workable. I aspire each day to be a better person, and some days I am, and some days I lose my focus.  I'm surrounded each day by inspirational people including my children sometimes, and that's a head-scratcher.  A few weeks ago, I sat with my daughter Molly and she told me, that if she passed away tomorrow, all she would want her headstone to read was that she was kind. It made me embarrassed for what I may have said to that same question had it been posed to me first.  A week later, my son Nolan, after having a rough day in school and subsequently finding out he was unexpectedly going alone to a Scouting camp-out, came home with a "Most Cheerful" award  that he earned over 160 others.  At 12, he reminded me that some days all you have control of, is your attitude.  I can't leave Dan out, so I'll just comment on how I've gotten prune-like in our hot tub listening to him and his views on a plethora of topics.  That is one thing I'm better at, at 47, than I was before, appreciating that wisdom can come from a variety of people. I used to think there was only one right way to do things, and now I know there are a myriad of ways to get to the same goal.  I'm not saying that I'm not stubborn on some things, my family would spit out their morning coffee if I tried to say it, but I am saying that I'm more open to other ideas now than in any other time in my life.  As to my recent check up, I'll summarize it by saying that never before have my parting instructions been, "Keep doing what you are doing", but this time, they were. 

My 2012 team

     Lastly on how I feel about my 100th blog, I don't know how long I am going to keep it up, but I think it's had a good run thus far.  Readership builds as people settle in to their patterns of viewing it.  I'm really excited about some blogs that I have written, and others  feel like I've phoned them in.  The site has had 54,000 visits since I started it, and I suspect of the 500-600 hits that it gets each week, less than a third are regulars that came to the site on purpose.  That's not to say that the "accidental" hitters don't appreciate the site sometimes, because I've had a comment or two that tells me that they do.  I've kept this blog pure in the sense that I have not taken advantage of any money making mechanism that I could with it and I've let no one influence what I post.  I did get a note the other day that set a dollar value on my blog at $900.  By my calculations that means that I'm making about $3.00 an hour for my efforts.  It will be nice when I get that to the minimum wage threshold.  As always, if you like a post, please share it, and this week pick an old one and read it too, you've now got 100 to choose from.  Which is your favorite? 

Tuesday, June 5, 2012

My dining room collection....

     I technically don't collect dining rooms, that would be weird, but I do collect things, in piles,  in my dining room at various times of the year.  I have to start this blog with confessing that my wife abhors that I collect things in our dining room, but she allows me to do it anyway sometimes.......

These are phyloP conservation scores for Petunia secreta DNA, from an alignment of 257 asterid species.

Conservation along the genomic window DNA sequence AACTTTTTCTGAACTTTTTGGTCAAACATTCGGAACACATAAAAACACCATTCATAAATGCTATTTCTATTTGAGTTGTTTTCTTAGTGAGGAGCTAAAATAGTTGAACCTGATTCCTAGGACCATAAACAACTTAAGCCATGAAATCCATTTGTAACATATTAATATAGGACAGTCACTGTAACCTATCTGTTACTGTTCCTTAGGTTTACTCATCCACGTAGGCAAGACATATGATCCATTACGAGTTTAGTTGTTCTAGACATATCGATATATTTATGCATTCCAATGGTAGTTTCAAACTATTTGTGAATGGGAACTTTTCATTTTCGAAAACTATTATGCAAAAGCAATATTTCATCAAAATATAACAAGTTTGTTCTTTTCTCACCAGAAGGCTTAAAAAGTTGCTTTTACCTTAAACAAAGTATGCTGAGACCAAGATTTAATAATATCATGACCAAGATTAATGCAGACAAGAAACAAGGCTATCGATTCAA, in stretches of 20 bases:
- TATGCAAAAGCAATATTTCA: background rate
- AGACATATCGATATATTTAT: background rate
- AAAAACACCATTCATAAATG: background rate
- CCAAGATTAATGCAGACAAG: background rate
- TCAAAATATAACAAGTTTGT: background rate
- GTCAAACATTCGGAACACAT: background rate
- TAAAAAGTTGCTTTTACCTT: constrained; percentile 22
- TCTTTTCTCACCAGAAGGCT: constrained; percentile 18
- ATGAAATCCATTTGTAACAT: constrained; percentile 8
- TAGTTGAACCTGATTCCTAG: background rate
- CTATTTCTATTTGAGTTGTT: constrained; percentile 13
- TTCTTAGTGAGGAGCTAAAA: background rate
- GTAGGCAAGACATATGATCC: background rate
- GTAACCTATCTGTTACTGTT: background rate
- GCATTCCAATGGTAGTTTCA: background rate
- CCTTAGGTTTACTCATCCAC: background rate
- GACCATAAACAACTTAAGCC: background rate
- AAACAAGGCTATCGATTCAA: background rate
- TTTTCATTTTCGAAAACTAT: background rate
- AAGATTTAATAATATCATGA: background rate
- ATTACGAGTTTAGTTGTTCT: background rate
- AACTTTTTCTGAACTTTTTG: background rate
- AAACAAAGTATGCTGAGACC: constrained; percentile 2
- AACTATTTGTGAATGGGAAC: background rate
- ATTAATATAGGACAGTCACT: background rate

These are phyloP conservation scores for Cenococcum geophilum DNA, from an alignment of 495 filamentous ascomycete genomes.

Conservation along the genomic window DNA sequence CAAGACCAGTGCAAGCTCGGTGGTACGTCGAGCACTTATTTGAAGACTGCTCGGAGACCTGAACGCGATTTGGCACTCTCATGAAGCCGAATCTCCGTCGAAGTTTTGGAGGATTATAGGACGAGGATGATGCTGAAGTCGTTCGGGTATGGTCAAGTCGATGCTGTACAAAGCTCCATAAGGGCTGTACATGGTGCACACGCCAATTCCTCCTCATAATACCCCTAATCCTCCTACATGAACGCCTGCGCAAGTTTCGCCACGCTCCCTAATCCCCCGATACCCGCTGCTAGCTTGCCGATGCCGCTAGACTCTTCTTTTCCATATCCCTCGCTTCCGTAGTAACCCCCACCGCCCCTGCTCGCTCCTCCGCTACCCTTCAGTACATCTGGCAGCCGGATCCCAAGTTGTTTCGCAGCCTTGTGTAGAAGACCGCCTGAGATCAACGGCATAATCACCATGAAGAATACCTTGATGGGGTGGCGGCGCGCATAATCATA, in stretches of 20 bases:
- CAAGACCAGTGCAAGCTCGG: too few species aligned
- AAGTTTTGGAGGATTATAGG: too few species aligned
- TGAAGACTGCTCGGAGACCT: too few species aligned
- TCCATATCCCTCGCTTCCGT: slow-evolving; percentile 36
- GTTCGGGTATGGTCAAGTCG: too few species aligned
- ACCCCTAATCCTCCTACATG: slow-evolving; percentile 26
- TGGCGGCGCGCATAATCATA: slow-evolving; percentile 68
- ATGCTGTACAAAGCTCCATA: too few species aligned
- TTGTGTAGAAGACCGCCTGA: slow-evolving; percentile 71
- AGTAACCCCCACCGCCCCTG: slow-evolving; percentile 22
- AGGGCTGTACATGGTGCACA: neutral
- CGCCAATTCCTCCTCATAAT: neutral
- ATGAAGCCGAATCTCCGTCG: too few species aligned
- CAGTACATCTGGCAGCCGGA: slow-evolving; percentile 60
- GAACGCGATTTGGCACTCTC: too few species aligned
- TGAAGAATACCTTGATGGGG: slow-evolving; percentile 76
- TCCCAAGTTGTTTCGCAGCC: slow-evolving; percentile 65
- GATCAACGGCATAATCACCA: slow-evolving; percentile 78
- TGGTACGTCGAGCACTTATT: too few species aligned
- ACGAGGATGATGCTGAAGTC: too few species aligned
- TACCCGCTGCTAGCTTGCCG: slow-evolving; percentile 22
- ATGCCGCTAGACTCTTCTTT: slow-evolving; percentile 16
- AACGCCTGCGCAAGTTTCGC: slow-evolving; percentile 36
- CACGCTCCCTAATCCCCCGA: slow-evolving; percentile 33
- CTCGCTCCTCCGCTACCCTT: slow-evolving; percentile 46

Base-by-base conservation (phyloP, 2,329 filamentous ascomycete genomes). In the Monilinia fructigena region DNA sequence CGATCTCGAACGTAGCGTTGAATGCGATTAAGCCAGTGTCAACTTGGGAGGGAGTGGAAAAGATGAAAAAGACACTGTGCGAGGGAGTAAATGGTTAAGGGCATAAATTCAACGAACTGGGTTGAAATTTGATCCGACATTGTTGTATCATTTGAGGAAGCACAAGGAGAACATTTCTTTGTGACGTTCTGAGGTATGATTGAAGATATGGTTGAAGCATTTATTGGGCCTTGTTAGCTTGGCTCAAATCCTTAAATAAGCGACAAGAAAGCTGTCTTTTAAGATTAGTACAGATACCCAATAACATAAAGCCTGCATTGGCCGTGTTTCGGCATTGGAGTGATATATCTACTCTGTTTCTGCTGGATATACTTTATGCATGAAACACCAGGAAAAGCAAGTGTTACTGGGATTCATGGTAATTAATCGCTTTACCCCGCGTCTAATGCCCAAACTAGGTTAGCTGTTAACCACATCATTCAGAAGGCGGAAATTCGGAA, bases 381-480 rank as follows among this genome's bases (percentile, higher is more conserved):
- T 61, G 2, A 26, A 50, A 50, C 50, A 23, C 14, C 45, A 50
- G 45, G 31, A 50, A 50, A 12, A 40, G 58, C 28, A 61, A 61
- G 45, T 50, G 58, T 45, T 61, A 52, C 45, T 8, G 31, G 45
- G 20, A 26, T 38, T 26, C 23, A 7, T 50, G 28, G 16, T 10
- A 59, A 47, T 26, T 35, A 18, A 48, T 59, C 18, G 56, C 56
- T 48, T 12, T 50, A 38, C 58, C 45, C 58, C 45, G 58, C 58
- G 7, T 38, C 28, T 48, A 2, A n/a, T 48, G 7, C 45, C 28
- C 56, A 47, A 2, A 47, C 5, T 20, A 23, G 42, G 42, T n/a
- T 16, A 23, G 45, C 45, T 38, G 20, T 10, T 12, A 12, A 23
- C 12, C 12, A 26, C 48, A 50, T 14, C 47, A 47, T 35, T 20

Our dining room is directly off from our back porch, and is one of the ways to enter our house.  It is the wrong way, according to my wife, who would have you walk by the double french doors that lead into it, to the single door that leads to our back foyer, but that really doesn't make sense to me, so I come in the "wrong" door often. Point is, however, the dining room is an inconvenient place to pile things as any company coming over is bound to see it through the french doors, but it is the most convenient place to pile things that need to go back out of the house quickly, hence the frequent piles that end up there.  But what would I pile up in a room like that?  It depends on the season.

     In Spring, the dining room floor tends to get littered with boxes of tortillas and wraps from my job.  I have samples sent to me on a regular basis and it's too cold to store these in my car and the garage can get a little
This week's collection
cool at that time too, so I bring them in and pile them on the floor.  Each case weighs about 20 lbs, so it's not unusual for me to have 100 lbs of tortillas and chips just sitting in our dining room.  It does create some interesting questions when we do entertain.  It's kind of tough to explain your need for multiple boxes of 30 lb un-fried tortilla chips.  I normally just evade the question enough to get the people guessing what in the world we would do with these things.   When the weather starts to get warmer, I store this stuff on the Tiki bar in the back of my garage, near my kitchen (What, doesn't everyone have a Tiki bar and a kitchen in their garage?), but prior to that, they can be found in the dining room.  That doesn't necessarily mean that I stop storing everything for work in that corner, and in fact almost every Monday night you can find my suitcase packed and ready there, and on some trips assorted banners and flyers for distribution that week. 

     Towards the end of the spring, we start to gear up for the family golf tournament and as Chairperson, I end up with a lot of the clutter.  Most of the long term storage for the event is upstairs in my garage in the
What cases of tortillas look like